Secondary air ports 22 provide mixing energy and additional air required to complete combustion of the fuel and primary air mixture in such a manner as to reduce the NOx production, as compared to conventional in-shot burners, while maintaining acceptable CO emission performance.

Circular secondary air ports 22 provide a low surface area, yet high-energy secondary mixing mechanism. The high-energy secondary air jet 45 quickly entrains the fuel and primary air mixture, which results in short burn-out lengths with high excess air at near premixed conditions. This type of mixing maintains a lower overall flame temperature, which in turn decreases NOx production, since NOx production is related to flame temperature, lowering the flame temperature will lower NOx emissions, while still providing thorough mixing necessary to maintain acceptable CO emissions.

One side effect of using circular secondary air ports 22 can be a relatively high system pressure drop required to draw the necessary amount of air through the relatively small secondary air ports 22. Increasing the circular port diameter can decrease pressure drop, but may only provide a minimal increase in jet surface area, which may not be sufficient to offset a decrease in jet velocity. The reduction of the jet velocity can cause a reduction in mixing energy, consequently leading to reduced effectiveness of the mixing and high CO production.

The slot shaped secondary air port 22 provides a lower pressure drop as compared to the circular hole, yet provides enough mixing surface to offset the reduction in the velocity of secondary air jet 45. In essence, the slot shaped port produces a thin sheet or layer of air, which has a larger cross-sectional area than the circular ports and therefore a lower pressure drop and a lower velocity, as well as a significantly larger mixing surface area. When tested, both the CO and NOx emissions were slightly higher for the slot configuration than for the circular hole configuration, but the small sacrifice in emissions, as shown in FIG. 9, was more than compensated for by an approximately 40% reduction in overall system pressure drop.

In one preferred embodiment of this invention, each secondary air port 22 has swaged inlet 23, as shown in FIGS. 4A and 4B. As previously discussed, significantly improved flame stability is achieved by using such swaged inlet 23. Swaged inlet 23 significantly increases the velocity profile and momentum of secondary air flow within combustion chamber 25, thereby drawing or entraining the combustion flame to the outer periphery of each secondary air jet 45.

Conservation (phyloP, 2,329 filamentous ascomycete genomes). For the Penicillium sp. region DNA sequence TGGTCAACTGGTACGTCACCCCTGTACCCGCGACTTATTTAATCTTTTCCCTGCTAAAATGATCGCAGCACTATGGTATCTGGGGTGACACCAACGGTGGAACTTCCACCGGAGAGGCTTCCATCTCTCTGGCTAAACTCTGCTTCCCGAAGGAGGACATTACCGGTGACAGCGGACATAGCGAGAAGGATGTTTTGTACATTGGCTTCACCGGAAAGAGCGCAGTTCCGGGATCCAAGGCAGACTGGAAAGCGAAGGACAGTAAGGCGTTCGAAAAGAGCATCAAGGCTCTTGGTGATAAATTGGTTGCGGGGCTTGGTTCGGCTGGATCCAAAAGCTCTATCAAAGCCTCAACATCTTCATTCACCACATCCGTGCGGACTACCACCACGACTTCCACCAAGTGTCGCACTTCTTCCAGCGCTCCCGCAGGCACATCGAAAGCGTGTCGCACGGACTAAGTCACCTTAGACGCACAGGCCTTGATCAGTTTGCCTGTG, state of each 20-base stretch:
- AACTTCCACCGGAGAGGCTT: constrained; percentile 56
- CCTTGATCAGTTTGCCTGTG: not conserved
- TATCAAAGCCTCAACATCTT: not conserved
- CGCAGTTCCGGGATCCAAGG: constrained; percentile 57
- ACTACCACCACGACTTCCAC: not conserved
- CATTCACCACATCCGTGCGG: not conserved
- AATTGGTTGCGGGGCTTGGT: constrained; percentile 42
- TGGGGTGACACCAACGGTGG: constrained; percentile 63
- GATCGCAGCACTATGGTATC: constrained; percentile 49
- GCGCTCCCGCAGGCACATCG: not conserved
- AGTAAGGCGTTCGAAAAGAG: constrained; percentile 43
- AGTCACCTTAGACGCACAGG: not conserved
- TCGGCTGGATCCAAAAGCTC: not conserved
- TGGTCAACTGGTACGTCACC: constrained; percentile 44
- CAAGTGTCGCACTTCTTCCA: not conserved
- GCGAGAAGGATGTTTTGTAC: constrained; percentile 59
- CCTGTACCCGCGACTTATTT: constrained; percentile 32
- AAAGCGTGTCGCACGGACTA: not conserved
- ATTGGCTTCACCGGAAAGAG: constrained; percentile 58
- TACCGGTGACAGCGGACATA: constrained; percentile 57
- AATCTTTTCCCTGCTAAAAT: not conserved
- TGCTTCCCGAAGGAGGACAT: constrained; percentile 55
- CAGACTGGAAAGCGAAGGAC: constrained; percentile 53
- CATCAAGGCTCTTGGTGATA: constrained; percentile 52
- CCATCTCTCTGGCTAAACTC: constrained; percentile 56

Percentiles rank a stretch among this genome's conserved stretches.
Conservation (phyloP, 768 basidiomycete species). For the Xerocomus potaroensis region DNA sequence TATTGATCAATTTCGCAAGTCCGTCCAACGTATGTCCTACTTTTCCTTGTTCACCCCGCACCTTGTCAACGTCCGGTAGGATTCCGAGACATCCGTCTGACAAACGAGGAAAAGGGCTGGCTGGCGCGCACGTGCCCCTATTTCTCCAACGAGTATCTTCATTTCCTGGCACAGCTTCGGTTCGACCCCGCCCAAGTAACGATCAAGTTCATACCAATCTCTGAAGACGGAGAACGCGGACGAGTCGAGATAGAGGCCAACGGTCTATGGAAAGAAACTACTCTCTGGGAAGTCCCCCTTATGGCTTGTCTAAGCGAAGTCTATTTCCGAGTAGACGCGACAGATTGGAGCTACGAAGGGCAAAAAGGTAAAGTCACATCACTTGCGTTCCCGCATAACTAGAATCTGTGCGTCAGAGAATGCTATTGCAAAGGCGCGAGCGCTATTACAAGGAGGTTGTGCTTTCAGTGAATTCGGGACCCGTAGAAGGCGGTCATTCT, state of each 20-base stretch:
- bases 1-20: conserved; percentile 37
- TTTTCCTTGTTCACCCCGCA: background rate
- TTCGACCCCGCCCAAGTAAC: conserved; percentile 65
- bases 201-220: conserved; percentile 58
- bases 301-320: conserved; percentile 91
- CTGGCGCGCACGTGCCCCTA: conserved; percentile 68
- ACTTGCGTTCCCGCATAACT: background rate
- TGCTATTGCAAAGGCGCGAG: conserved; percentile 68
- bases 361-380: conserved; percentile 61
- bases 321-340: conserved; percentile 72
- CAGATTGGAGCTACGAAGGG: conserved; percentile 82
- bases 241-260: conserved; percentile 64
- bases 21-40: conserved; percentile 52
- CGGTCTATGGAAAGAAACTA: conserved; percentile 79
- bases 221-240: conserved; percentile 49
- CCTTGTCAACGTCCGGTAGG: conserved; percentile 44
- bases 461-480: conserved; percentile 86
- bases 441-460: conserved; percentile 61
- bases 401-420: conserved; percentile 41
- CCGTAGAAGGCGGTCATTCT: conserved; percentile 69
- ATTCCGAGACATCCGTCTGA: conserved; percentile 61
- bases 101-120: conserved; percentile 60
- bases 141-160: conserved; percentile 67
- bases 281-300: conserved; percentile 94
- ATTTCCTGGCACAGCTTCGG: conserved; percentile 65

In one preferred embodiment according to this invention, control means can be used to vary the fuel and primary air flow so that the momentum of the fuel and primary air flow is approximately 30% to approximately 40% of the momentum of flow of each secondary air jet 45. Such control means may comprise a suitably sized and shaped venturi nozzle 32 and/or flame holder disk 52. It is also apparent that such control means may also comprise properly positioned sensors and/or programmed computing means for determining suitable fuel and primary air flow conditions.

Enhanced combustion performance, such as reduced NOx and CO emissions are accomplished according to the process and apparatus of this invention, primarily due to the relatively high-velocity and momentum of secondary air jets 45, a relatively high equivalence ratio of the fuel and primary air, and a strong internal recirculation or entrainment pattern which is established by secondary air jets 45. FIG. 8 illustrates recirculation zones 62 that are formed by secondary air jets 45. The relatively high velocity secondary air jets 45 cause rapid mixing of the preferably premixed fuel and primary air mixture into, or at a boundary of, secondary air jets 45 and thereby establish and cool combustion flame 56, preferably at the partial periphery of each secondary air jet 45. The velocity and position of the fuel and primary air jet, which is established by the design of flame holder disk 52 and venturi nozzle 32, is critical to provide a stable flame that does not flashback, particularly in view of the strong reverse flow within combustion chamber 25, as established by secondary air jets 45.